After testing a beach landing capability with a Royal Air Force A400M earlier this month, Airbus Defence & Space says it is on track to qualify a redesigned helicopter refuelling system, roll-out a final solution to a power gearbox problem and resolve a dispute over penalties caused by delivery delays.
"Things are going very, very well," Airbus head of military aircraft Fernando Alonso said on 9 June, adding: "In five to 10 years from now, this will be a reference for logistical transport airplanes."
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But Airbus is still working to recover from what Alonso calls a "very difficult" 2016. On New Year's Eve in 2015, a flaw was discovered in the propeller-driving power gearbox of the Europrop International (EPI) TP400-D6 engines, requiring Airbus to impose a frequent maintenance interval that restricted operations. An interim solution for the power gearbox issue has reduced the inspection interval to once a year or less, Alonso says. "This is totally acceptable from an operational point of view," he adds.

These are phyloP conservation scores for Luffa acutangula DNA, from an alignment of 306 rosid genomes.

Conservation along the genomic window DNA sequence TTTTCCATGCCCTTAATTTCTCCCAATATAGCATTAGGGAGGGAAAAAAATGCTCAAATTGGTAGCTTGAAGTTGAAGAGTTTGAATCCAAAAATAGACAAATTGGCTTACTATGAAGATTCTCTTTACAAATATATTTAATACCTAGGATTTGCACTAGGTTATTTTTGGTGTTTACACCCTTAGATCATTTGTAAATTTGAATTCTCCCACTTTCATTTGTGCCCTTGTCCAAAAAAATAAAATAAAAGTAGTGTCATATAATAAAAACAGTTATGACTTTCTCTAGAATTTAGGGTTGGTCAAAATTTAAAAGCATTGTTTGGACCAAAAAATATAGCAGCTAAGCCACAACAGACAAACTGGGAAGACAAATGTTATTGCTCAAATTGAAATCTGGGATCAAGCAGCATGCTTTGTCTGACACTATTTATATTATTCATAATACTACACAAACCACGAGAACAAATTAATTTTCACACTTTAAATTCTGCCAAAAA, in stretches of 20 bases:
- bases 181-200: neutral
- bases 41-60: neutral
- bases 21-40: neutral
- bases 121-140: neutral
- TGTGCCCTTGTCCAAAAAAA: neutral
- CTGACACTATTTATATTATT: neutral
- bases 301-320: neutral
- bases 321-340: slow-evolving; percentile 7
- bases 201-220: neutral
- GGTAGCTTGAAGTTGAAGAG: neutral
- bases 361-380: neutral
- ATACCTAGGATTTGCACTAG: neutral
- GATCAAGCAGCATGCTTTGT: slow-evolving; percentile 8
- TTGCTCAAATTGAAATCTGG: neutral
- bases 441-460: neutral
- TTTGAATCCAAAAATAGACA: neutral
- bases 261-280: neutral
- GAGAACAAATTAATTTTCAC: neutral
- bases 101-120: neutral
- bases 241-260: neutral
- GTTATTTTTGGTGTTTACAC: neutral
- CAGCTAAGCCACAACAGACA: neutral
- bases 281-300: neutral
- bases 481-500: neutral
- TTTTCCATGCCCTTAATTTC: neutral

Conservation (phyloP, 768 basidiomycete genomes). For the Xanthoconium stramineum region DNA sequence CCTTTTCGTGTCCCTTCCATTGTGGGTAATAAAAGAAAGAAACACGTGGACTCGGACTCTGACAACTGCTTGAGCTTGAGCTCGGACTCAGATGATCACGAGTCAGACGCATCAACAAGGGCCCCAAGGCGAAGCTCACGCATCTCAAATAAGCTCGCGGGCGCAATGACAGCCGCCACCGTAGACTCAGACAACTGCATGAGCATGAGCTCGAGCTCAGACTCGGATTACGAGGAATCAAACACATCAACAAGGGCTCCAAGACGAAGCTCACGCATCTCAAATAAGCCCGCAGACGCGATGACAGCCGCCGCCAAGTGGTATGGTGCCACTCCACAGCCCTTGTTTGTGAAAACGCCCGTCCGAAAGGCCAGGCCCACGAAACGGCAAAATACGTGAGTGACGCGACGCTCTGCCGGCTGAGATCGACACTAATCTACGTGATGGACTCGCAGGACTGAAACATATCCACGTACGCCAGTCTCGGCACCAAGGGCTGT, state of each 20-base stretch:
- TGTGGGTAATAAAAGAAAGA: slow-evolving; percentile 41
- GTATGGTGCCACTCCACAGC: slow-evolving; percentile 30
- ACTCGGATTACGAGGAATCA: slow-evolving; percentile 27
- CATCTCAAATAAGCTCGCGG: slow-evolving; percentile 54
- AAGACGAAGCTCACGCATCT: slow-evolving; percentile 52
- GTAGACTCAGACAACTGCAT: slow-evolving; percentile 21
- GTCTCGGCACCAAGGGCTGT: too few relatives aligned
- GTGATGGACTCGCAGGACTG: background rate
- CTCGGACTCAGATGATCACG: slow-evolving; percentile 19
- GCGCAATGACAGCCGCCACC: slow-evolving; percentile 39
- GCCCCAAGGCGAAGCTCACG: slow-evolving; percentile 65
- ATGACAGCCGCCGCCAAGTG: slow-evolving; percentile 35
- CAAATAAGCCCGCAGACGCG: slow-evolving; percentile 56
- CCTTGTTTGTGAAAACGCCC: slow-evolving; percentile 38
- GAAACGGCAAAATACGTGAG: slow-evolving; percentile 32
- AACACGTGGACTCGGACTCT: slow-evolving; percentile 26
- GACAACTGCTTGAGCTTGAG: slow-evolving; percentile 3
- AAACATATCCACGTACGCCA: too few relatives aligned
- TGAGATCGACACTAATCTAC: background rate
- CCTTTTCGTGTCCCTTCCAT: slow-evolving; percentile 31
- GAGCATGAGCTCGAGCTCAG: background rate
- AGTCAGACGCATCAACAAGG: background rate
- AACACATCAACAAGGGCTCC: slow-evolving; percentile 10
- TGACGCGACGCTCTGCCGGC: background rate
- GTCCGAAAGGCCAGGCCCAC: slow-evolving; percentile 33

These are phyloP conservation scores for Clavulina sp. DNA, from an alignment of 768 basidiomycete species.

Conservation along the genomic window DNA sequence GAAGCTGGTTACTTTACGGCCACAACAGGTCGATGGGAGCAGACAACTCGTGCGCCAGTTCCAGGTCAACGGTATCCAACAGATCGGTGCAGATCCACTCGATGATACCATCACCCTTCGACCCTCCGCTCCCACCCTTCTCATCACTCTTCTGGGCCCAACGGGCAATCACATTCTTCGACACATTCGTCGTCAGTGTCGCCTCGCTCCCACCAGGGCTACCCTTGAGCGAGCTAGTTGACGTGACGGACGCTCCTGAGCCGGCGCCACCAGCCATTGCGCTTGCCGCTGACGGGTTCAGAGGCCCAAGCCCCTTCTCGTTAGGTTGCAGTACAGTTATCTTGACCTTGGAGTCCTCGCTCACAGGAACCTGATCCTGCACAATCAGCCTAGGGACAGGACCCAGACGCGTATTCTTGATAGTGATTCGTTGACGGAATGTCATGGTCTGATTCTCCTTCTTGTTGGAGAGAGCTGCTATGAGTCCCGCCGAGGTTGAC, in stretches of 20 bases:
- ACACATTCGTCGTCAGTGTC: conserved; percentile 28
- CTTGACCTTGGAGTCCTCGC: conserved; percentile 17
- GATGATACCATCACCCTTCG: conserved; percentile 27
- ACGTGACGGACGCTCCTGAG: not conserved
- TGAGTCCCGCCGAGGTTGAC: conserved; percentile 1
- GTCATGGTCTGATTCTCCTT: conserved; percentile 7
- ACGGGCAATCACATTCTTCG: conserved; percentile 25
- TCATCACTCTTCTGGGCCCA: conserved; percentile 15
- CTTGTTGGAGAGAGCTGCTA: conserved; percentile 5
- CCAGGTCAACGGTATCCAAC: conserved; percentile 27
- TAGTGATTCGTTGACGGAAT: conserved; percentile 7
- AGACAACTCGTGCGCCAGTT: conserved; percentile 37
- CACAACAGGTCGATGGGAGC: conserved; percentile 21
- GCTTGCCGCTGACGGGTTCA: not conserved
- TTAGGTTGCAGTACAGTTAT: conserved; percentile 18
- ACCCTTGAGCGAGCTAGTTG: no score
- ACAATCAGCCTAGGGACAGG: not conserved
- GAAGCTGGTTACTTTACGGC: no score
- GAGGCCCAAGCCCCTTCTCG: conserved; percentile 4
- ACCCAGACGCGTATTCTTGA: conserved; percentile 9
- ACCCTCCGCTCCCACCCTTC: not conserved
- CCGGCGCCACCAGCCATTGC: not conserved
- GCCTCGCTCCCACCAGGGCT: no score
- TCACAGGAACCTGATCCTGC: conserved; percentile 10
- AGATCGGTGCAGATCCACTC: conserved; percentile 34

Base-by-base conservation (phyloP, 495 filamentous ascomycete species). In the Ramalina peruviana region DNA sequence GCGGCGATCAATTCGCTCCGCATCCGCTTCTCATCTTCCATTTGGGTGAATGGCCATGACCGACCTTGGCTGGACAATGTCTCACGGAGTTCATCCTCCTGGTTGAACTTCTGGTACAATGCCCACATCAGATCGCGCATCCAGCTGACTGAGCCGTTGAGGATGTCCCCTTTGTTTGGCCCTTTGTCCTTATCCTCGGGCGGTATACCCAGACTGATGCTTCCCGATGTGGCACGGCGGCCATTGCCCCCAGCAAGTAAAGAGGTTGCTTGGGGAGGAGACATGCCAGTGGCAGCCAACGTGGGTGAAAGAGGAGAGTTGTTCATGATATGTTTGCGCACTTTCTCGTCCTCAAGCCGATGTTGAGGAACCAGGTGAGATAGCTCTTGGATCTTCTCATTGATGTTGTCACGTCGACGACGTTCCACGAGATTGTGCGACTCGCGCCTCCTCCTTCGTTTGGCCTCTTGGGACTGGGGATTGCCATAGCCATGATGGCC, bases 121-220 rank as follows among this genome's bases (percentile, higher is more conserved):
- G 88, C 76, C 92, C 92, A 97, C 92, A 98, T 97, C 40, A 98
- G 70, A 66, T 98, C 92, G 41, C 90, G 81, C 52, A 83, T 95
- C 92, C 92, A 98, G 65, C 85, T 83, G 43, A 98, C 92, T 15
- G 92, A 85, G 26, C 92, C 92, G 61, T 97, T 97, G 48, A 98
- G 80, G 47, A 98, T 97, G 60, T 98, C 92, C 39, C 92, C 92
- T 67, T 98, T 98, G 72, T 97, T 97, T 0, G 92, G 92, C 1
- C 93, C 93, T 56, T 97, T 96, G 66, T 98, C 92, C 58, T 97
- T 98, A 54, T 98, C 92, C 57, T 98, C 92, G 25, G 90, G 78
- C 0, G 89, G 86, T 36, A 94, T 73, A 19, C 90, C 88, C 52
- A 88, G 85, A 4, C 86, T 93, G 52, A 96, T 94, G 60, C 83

But Airbus and EPI plan to release by year-end another modification – called "Pack 2" – that will remove the annual inspection requirement, he says.
Airbus is also negotiating with A400M operators to reduce contractual penalties caused by delivery delays. Being conducted with Europe's OCCAR defence procurement agency and individual customers, the discussions are "constructive", Alonso says. "We hope certainly by the end of this year we will have a resolution," he adds.
In the meantime, Airbus is working to address requirements that the A400M is currently unable to meet. The company has successfully tested an extended refuelling hose that can allow the Atlas to support helicopters, Alonso says, and it is now waiting for OCCAR to approve the proposed redesign.
The A400M programme also is "slowly progressing" with efforts to fix other requirements shortfalls, such as in defensive aids subsystems and air-dropping certain types of cargo, he says.